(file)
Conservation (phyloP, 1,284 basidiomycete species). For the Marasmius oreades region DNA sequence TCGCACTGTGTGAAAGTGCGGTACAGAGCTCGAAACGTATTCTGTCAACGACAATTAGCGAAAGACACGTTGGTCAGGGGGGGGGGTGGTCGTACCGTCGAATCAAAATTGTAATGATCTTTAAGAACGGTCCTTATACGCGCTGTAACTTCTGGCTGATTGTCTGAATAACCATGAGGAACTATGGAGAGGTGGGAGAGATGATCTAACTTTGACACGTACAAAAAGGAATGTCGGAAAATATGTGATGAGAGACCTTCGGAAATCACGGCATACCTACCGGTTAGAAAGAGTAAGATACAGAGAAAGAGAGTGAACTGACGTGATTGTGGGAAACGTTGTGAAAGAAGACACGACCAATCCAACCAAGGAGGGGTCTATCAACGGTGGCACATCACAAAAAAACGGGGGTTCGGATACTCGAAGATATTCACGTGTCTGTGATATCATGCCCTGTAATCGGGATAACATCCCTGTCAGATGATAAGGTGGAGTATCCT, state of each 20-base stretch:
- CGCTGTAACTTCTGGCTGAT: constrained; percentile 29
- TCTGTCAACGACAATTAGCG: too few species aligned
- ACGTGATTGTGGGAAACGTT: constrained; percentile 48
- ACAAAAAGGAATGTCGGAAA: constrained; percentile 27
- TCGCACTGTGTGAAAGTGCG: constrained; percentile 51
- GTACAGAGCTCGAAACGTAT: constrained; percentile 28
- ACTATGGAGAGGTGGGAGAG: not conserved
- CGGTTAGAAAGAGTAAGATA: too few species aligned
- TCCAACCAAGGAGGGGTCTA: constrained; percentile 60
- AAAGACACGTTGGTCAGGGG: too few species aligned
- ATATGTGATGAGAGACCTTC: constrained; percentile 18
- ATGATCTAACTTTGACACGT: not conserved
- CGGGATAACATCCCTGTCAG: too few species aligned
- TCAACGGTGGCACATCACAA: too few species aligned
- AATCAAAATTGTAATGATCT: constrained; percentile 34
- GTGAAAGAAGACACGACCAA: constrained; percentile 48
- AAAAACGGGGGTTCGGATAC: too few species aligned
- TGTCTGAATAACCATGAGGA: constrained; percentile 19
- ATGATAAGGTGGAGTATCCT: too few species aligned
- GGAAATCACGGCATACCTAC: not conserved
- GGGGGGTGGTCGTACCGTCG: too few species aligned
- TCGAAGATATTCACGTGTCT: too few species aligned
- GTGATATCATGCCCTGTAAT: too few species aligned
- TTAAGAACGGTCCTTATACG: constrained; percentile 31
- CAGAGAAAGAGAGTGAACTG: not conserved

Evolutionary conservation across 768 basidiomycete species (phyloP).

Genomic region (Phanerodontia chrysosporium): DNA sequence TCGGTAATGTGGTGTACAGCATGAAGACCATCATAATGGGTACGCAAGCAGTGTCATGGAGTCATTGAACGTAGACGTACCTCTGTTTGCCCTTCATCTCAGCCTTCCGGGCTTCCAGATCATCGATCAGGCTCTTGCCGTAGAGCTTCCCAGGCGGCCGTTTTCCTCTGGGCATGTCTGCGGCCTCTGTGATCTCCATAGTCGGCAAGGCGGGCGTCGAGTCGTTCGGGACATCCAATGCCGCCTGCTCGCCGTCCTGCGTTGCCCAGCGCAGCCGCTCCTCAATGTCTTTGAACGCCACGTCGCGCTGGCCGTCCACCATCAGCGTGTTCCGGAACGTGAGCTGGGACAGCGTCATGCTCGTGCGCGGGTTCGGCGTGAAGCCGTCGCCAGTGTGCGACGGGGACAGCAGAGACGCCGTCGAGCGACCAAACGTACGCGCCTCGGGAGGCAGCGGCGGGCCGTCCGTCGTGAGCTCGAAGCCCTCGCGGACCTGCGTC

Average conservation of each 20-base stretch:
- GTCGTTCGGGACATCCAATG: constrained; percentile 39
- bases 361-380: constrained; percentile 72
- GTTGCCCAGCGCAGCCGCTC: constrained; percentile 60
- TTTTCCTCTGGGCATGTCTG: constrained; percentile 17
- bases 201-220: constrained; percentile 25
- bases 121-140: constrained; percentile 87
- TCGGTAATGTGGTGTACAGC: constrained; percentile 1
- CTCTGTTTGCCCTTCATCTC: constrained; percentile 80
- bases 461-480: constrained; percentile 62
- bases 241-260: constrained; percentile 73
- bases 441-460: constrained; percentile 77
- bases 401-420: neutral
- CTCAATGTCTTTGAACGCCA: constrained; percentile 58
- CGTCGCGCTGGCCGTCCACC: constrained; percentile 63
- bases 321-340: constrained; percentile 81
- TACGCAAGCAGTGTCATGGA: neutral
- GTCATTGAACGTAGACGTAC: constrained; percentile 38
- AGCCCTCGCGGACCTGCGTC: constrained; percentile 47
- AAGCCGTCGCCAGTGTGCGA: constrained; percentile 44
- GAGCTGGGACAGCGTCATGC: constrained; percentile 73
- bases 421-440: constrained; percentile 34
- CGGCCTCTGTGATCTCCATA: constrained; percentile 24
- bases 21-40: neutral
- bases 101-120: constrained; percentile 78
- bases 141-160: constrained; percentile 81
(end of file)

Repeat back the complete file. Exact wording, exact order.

Conservation (phyloP, 1,284 basidiomycete species). For the Marasmius oreades region DNA sequence TCGCACTGTGTGAAAGTGCGGTACAGAGCTCGAAACGTATTCTGTCAACGACAATTAGCGAAAGACACGTTGGTCAGGGGGGGGGGTGGTCGTACCGTCGAATCAAAATTGTAATGATCTTTAAGAACGGTCCTTATACGCGCTGTAACTTCTGGCTGATTGTCTGAATAACCATGAGGAACTATGGAGAGGTGGGAGAGATGATCTAACTTTGACACGTACAAAAAGGAATGTCGGAAAATATGTGATGAGAGACCTTCGGAAATCACGGCATACCTACCGGTTAGAAAGAGTAAGATACAGAGAAAGAGAGTGAACTGACGTGATTGTGGGAAACGTTGTGAAAGAAGACACGACCAATCCAACCAAGGAGGGGTCTATCAACGGTGGCACATCACAAAAAAACGGGGGTTCGGATACTCGAAGATATTCACGTGTCTGTGATATCATGCCCTGTAATCGGGATAACATCCCTGTCAGATGATAAGGTGGAGTATCCT, state of each 20-base stretch:
- CGCTGTAACTTCTGGCTGAT: constrained; percentile 29
- TCTGTCAACGACAATTAGCG: too few species aligned
- ACGTGATTGTGGGAAACGTT: constrained; percentile 48
- ACAAAAAGGAATGTCGGAAA: constrained; percentile 27
- TCGCACTGTGTGAAAGTGCG: constrained; percentile 51
- GTACAGAGCTCGAAACGTAT: constrained; percentile 28
- ACTATGGAGAGGTGGGAGAG: not conserved
- CGGTTAGAAAGAGTAAGATA: too few species aligned
- TCCAACCAAGGAGGGGTCTA: constrained; percentile 60
- AAAGACACGTTGGTCAGGGG: too few species aligned
- ATATGTGATGAGAGACCTTC: constrained; percentile 18
- ATGATCTAACTTTGACACGT: not conserved
- CGGGATAACATCCCTGTCAG: too few species aligned
- TCAACGGTGGCACATCACAA: too few species aligned
- AATCAAAATTGTAATGATCT: constrained; percentile 34
- GTGAAAGAAGACACGACCAA: constrained; percentile 48
- AAAAACGGGGGTTCGGATAC: too few species aligned
- TGTCTGAATAACCATGAGGA: constrained; percentile 19
- ATGATAAGGTGGAGTATCCT: too few species aligned
- GGAAATCACGGCATACCTAC: not conserved
- GGGGGGTGGTCGTACCGTCG: too few species aligned
- TCGAAGATATTCACGTGTCT: too few species aligned
- GTGATATCATGCCCTGTAAT: too few species aligned
- TTAAGAACGGTCCTTATACG: constrained; percentile 31
- CAGAGAAAGAGAGTGAACTG: not conserved

Evolutionary conservation across 768 basidiomycete species (phyloP).

Genomic region (Phanerodontia chrysosporium): DNA sequence TCGGTAATGTGGTGTACAGCATGAAGACCATCATAATGGGTACGCAAGCAGTGTCATGGAGTCATTGAACGTAGACGTACCTCTGTTTGCCCTTCATCTCAGCCTTCCGGGCTTCCAGATCATCGATCAGGCTCTTGCCGTAGAGCTTCCCAGGCGGCCGTTTTCCTCTGGGCATGTCTGCGGCCTCTGTGATCTCCATAGTCGGCAAGGCGGGCGTCGAGTCGTTCGGGACATCCAATGCCGCCTGCTCGCCGTCCTGCGTTGCCCAGCGCAGCCGCTCCTCAATGTCTTTGAACGCCACGTCGCGCTGGCCGTCCACCATCAGCGTGTTCCGGAACGTGAGCTGGGACAGCGTCATGCTCGTGCGCGGGTTCGGCGTGAAGCCGTCGCCAGTGTGCGACGGGGACAGCAGAGACGCCGTCGAGCGACCAAACGTACGCGCCTCGGGAGGCAGCGGCGGGCCGTCCGTCGTGAGCTCGAAGCCCTCGCGGACCTGCGTC

Average conservation of each 20-base stretch:
- GTCGTTCGGGACATCCAATG: constrained; percentile 39
- bases 361-380: constrained; percentile 72
- GTTGCCCAGCGCAGCCGCTC: constrained; percentile 60
- TTTTCCTCTGGGCATGTCTG: constrained; percentile 17
- bases 201-220: constrained; percentile 25
- bases 121-140: constrained; percentile 87
- TCGGTAATGTGGTGTACAGC: constrained; percentile 1
- CTCTGTTTGCCCTTCATCTC: constrained; percentile 80
- bases 461-480: constrained; percentile 62
- bases 241-260: constrained; percentile 73
- bases 441-460: constrained; percentile 77
- bases 401-420: neutral
- CTCAATGTCTTTGAACGCCA: constrained; percentile 58
- CGTCGCGCTGGCCGTCCACC: constrained; percentile 63
- bases 321-340: constrained; percentile 81
- TACGCAAGCAGTGTCATGGA: neutral
- GTCATTGAACGTAGACGTAC: constrained; percentile 38
- AGCCCTCGCGGACCTGCGTC: constrained; percentile 47
- AAGCCGTCGCCAGTGTGCGA: constrained; percentile 44
- GAGCTGGGACAGCGTCATGC: constrained; percentile 73
- bases 421-440: constrained; percentile 34
- CGGCCTCTGTGATCTCCATA: constrained; percentile 24
- bases 21-40: neutral
- bases 101-120: constrained; percentile 78
- bases 141-160: constrained; percentile 81